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Tag Archives: Tom Shroder

April Editors’ Roundtable: GQ dives into the personal consequences of war

Stop shopping for your Easter bonnet, and put down those 1040s – it’s time for a new Editors’ Roundtable! This session, our editors are looking at Michael Paterniti’s “The Boy from Gitmo,” which ran in the February issue of GQ. Paterniti’s piece explores the relationship between Mohammed Jawad, a boy who was sent to Guantánamo Bay [...]

March Editors’ Roundtable: Mother Jones looks at rape in Haiti

The narrative for discussion in the second installment of our Editors’  Roundtable is “Welcome to Haiti’s Reconstruction Hell” by Mac McClelland. Appearing in Mother Jones earlier this year, the story was written after a visit in 2010 to survey the island’s post-quake recovery efforts. Clara Jeffery, one of two editors-in-chief at Mother Jones, edited the piece. The narrative [...]

February Editors’ Roundtable: Time magazine takes on the Tucson shootings

The narrative selected for discussion by our first-ever Editors’  Roundtable is “The Real Lesson of the Tucson Tragedy” by David Von Drehle. Appearing in Time magazine five days after the shooting of Rep. Gabrielle Giffords and so many others, the piece draws on reporting from six reporters who fed Von Drehle material from Tucson, New York and [...]

The Justice League of narrative? Even better: it’s the roster of our new Editors’ Roundtable

Earlier this week, we announced a new offering on Storyboard – an Editors’ Roundtable, in which a stellar group of editors will collectively analyze a piece of narrative journalism. We invited Storyboard readers to submit links to the best true story they had read recently. Submissions are open indefinitely, so please continue to forward material at [...]

Pulitzer Prizes, 2010 edition: Storyboard archives on finalists and winners

Congratulations to this year’s Pulitzer Prize winners, whose names were announced on Monday. In honor of the new recipients and finalists, we’d like to highlight a few of our past interviews and overviews with connections to nominated stories. Gene Weingarten won the prize in feature writing for a Washington Post piece about the guilt and grief of parents who inadvertently [...]

Narrative journalism’s future: fighting words in some places

Blog posts and articles on narrative journalism pinged around the Halloween weekend like eyeballs at a zombie food fight—and according to Washingtonian.com, an actual fight broke out at The Washington Post. While the Post’s Henry Allen (a Pulitzer winner for criticism) was reportedly knocking down and punching a younger feature writer over a disagreement related [...]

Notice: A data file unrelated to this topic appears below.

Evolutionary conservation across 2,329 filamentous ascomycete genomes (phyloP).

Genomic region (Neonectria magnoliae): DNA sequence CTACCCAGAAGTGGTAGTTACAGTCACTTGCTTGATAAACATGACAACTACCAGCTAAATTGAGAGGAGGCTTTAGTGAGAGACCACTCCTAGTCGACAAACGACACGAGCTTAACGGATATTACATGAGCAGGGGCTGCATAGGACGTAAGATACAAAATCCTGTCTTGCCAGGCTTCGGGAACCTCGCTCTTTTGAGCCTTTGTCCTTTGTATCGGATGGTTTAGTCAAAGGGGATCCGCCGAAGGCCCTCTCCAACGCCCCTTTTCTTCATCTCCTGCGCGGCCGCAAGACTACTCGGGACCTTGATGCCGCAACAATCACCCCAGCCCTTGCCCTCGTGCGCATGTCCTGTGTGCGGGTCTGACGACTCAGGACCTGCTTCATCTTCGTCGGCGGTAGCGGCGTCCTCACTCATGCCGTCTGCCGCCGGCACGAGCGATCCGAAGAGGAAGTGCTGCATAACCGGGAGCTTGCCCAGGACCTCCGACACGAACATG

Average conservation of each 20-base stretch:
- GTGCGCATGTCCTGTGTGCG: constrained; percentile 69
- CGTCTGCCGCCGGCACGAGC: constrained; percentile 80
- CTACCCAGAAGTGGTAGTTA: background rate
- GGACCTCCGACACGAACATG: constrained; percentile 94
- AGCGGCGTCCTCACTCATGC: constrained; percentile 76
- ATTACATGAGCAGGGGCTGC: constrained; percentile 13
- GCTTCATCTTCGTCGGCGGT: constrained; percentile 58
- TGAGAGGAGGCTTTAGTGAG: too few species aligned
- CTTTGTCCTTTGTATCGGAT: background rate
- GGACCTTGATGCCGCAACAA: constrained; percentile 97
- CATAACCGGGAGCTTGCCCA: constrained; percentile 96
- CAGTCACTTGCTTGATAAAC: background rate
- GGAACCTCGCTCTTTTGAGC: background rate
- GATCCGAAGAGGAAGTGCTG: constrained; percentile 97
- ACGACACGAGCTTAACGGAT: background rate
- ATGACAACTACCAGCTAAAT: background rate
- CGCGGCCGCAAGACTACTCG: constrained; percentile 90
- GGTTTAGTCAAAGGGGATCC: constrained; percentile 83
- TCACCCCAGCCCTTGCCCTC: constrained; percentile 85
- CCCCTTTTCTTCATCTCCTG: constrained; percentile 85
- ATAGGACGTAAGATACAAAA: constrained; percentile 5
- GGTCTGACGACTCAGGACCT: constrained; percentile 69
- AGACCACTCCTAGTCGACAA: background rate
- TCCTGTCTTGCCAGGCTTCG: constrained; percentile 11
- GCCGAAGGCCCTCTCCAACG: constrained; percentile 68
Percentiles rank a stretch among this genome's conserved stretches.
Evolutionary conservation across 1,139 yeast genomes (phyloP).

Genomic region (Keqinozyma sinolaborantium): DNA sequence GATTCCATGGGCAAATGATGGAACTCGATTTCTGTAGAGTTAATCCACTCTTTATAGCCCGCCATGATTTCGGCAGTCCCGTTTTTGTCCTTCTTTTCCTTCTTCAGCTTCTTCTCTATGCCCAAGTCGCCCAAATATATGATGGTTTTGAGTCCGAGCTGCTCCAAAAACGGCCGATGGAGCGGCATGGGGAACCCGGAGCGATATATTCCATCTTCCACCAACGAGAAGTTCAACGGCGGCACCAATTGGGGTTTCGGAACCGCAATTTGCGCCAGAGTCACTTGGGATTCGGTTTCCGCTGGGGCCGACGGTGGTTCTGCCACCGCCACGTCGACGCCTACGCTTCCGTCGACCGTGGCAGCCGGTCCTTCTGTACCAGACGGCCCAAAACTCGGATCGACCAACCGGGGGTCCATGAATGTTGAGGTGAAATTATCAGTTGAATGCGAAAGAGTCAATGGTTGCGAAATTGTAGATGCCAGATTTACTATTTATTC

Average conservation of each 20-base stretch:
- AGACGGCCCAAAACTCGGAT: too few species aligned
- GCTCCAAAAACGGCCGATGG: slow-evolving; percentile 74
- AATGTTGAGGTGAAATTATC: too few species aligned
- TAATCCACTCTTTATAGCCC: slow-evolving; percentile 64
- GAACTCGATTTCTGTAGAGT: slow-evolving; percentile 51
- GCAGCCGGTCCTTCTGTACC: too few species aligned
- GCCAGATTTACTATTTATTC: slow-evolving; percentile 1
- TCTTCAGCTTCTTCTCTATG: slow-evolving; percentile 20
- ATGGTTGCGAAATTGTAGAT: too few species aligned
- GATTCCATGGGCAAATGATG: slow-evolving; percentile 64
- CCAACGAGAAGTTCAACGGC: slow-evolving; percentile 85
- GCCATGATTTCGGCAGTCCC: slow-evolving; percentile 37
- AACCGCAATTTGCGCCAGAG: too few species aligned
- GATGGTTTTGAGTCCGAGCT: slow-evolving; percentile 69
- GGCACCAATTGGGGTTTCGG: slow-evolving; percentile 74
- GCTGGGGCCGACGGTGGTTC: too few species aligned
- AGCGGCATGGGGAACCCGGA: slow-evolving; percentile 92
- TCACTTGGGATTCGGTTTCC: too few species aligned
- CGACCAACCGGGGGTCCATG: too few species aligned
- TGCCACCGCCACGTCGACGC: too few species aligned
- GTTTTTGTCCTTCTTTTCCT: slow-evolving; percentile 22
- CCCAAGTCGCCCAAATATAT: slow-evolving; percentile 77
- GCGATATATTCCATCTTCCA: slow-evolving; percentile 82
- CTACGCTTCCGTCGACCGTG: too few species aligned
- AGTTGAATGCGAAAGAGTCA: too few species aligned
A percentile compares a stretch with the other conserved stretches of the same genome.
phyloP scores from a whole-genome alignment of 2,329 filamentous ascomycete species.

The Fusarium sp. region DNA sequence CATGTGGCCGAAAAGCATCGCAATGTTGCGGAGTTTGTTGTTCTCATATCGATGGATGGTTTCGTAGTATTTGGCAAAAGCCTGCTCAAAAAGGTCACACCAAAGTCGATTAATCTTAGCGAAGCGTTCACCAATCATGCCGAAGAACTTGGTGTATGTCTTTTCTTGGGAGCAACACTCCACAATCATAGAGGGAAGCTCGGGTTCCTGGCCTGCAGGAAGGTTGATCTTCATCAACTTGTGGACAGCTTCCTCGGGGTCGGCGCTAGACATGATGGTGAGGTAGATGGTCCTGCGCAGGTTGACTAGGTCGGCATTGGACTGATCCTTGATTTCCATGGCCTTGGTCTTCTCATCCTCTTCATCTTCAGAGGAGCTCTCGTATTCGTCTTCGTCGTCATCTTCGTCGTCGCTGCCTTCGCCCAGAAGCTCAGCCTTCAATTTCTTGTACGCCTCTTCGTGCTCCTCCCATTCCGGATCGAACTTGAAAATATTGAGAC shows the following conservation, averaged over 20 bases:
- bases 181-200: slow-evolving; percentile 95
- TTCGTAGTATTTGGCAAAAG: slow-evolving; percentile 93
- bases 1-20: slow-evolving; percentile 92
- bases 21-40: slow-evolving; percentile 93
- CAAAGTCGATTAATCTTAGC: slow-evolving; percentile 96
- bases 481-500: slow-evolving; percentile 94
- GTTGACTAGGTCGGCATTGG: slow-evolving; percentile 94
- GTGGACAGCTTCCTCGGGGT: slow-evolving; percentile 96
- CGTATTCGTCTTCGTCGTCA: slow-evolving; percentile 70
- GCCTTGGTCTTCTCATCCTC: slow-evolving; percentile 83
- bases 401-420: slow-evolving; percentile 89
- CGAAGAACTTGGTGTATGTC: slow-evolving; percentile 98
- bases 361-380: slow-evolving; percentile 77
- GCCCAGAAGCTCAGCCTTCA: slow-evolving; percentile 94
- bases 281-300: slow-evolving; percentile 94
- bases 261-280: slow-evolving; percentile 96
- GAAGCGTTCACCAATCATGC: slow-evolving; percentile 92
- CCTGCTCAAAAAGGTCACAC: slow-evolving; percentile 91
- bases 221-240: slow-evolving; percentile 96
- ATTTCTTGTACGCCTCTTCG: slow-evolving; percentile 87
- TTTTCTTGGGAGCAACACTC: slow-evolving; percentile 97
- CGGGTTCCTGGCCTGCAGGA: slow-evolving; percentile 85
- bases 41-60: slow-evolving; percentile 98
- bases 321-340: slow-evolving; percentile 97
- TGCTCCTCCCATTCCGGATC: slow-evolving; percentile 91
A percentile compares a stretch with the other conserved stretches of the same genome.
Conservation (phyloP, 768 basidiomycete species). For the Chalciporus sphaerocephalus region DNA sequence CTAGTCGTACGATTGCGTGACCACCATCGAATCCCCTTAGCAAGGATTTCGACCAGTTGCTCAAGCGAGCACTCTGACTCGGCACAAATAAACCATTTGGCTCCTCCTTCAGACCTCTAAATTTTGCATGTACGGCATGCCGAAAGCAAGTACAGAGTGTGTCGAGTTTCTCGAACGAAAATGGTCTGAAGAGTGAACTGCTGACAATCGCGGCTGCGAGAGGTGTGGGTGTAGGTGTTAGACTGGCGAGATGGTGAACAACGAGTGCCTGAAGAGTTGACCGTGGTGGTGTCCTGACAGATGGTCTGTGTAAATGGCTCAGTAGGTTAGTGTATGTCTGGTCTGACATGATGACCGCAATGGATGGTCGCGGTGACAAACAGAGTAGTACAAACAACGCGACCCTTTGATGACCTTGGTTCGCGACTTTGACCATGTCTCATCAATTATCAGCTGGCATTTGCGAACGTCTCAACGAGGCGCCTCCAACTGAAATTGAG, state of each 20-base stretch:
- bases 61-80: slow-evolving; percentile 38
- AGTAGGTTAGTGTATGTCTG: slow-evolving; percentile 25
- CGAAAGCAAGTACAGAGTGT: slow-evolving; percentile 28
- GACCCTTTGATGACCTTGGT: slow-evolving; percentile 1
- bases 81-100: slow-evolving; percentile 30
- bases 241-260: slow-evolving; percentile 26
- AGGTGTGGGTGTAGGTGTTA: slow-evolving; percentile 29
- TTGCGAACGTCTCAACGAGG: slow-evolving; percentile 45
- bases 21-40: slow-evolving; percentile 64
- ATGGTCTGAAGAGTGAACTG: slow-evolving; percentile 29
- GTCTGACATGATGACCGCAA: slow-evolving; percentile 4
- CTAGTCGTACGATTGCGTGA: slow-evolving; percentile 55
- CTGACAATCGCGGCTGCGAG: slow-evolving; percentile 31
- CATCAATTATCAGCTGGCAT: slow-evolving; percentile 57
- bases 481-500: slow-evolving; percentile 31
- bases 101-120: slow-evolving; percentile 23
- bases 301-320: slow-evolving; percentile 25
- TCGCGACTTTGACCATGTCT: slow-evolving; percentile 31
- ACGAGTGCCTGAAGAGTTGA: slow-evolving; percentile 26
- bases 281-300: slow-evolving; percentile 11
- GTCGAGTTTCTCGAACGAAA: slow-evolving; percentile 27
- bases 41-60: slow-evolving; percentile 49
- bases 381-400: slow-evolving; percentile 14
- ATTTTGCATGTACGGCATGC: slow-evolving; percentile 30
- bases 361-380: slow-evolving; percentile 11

Gangrey’s Ben Montgomery wants to grab you by the shirt collar

[The second in an occasional series aimed at helping readers find online resources that focus on narrative journalism.]

For more than four years, Gangrey.com has rounded up the best print narratives on a daily basis. Founder Ben Montgomery, who is also a reporter with Florida’s St. Petersburg Times, talks here about his personal motivation for starting his site and what he thinks narrative journalism can do.

montgomery-and-moore-aOn what makes a good Gangrey story:

Does it have something that’s surprising? Is it entertaining? Will it keep my attention? Is there some device being used that I’ve never seen before?

And on the multimedia components for his latest print narrative:

I couldn’t have pulled that off if it had required more effort from me. We wouldn’t have achieved the same level of—I don’t want to say excellence—the same level of story for either of those things, if both [the print story and the video] had required my attention. If journalists are required to write the story and compose the multimedia elements going into it, both parts tend to suffer.

Read the full interview »

Tom Shroder, former Washington Post Magazine editor, on dinner plates and well-done narrative

This week, I had a chance to talk by phone with Tom Shroder, who took a buyout from The Washington Post earlier this year. Shroder specializes in long-form narrative stories and recently launched his own editing site, and so I was curious what he would have to say about the current state of narrative journalism.

shroder-tIn our conversation, he dishes on a common mistake made by narrative freelancers, talks about the genesis of one of the best newspaper narratives ever written, and a offers up a considered defense of poop jokes. Here’s a taste:

Where a lot of narrative journalism went wrong was that it became all about the writing, and not about the details for the story and the facts behind it. People felt they could throw some words at people and dazzle. But even good writers need to start with an exceptional set of facts.

Read the full interview »